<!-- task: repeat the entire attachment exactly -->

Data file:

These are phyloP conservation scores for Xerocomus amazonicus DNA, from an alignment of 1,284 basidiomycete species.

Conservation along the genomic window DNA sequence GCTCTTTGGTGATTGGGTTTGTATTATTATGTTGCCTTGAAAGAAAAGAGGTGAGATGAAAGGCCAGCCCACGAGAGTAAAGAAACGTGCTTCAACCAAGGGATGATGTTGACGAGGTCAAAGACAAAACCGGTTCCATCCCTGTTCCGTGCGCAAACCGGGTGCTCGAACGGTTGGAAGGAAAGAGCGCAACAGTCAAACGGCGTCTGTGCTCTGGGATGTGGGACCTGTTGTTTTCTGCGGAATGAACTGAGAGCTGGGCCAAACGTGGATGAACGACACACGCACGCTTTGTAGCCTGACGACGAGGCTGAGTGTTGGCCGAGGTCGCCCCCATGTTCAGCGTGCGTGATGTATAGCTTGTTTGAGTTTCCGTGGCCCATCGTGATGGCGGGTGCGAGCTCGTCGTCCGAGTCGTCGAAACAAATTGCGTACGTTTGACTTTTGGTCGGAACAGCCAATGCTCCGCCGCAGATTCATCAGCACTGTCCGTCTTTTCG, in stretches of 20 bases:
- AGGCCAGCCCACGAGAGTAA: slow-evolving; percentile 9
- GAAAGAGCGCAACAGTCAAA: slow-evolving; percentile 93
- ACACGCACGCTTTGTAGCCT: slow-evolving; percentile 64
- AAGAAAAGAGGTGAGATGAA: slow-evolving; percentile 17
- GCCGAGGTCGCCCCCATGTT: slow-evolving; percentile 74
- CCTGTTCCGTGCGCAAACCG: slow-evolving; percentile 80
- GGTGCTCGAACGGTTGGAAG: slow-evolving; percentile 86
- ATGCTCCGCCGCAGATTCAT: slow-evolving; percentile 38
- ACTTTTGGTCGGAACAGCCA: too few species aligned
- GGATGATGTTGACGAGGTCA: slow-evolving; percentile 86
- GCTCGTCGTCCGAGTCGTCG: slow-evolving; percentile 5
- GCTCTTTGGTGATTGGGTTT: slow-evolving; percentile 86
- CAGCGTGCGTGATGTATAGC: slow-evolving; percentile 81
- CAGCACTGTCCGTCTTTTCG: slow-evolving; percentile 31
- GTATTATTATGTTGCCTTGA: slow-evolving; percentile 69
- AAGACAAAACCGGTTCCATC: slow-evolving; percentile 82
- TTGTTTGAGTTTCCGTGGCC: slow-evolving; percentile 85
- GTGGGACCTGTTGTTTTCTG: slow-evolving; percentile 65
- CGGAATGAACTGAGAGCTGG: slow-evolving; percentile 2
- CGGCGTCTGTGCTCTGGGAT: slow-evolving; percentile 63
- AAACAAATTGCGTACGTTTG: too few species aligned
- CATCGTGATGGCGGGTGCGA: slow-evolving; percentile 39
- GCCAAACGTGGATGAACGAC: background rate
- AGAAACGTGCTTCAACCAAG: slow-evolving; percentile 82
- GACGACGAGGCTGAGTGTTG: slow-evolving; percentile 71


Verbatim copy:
These are phyloP conservation scores for Xerocomus amazonicus DNA, from an alignment of 1,284 basidiomycete species.

Conservation along the genomic window DNA sequence GCTCTTTGGTGATTGGGTTTGTATTATTATGTTGCCTTGAAAGAAAAGAGGTGAGATGAAAGGCCAGCCCACGAGAGTAAAGAAACGTGCTTCAACCAAGGGATGATGTTGACGAGGTCAAAGACAAAACCGGTTCCATCCCTGTTCCGTGCGCAAACCGGGTGCTCGAACGGTTGGAAGGAAAGAGCGCAACAGTCAAACGGCGTCTGTGCTCTGGGATGTGGGACCTGTTGTTTTCTGCGGAATGAACTGAGAGCTGGGCCAAACGTGGATGAACGACACACGCACGCTTTGTAGCCTGACGACGAGGCTGAGTGTTGGCCGAGGTCGCCCCCATGTTCAGCGTGCGTGATGTATAGCTTGTTTGAGTTTCCGTGGCCCATCGTGATGGCGGGTGCGAGCTCGTCGTCCGAGTCGTCGAAACAAATTGCGTACGTTTGACTTTTGGTCGGAACAGCCAATGCTCCGCCGCAGATTCATCAGCACTGTCCGTCTTTTCG, in stretches of 20 bases:
- AGGCCAGCCCACGAGAGTAA: slow-evolving; percentile 9
- GAAAGAGCGCAACAGTCAAA: slow-evolving; percentile 93
- ACACGCACGCTTTGTAGCCT: slow-evolving; percentile 64
- AAGAAAAGAGGTGAGATGAA: slow-evolving; percentile 17
- GCCGAGGTCGCCCCCATGTT: slow-evolving; percentile 74
- CCTGTTCCGTGCGCAAACCG: slow-evolving; percentile 80
- GGTGCTCGAACGGTTGGAAG: slow-evolving; percentile 86
- ATGCTCCGCCGCAGATTCAT: slow-evolving; percentile 38
- ACTTTTGGTCGGAACAGCCA: too few species aligned
- GGATGATGTTGACGAGGTCA: slow-evolving; percentile 86
- GCTCGTCGTCCGAGTCGTCG: slow-evolving; percentile 5
- GCTCTTTGGTGATTGGGTTT: slow-evolving; percentile 86
- CAGCGTGCGTGATGTATAGC: slow-evolving; percentile 81
- CAGCACTGTCCGTCTTTTCG: slow-evolving; percentile 31
- GTATTATTATGTTGCCTTGA: slow-evolving; percentile 69
- AAGACAAAACCGGTTCCATC: slow-evolving; percentile 82
- TTGTTTGAGTTTCCGTGGCC: slow-evolving; percentile 85
- GTGGGACCTGTTGTTTTCTG: slow-evolving; percentile 65
- CGGAATGAACTGAGAGCTGG: slow-evolving; percentile 2
- CGGCGTCTGTGCTCTGGGAT: slow-evolving; percentile 63
- AAACAAATTGCGTACGTTTG: too few species aligned
- CATCGTGATGGCGGGTGCGA: slow-evolving; percentile 39
- GCCAAACGTGGATGAACGAC: background rate
- AGAAACGTGCTTCAACCAAG: slow-evolving; percentile 82
- GACGACGAGGCTGAGTGTTG: slow-evolving; percentile 71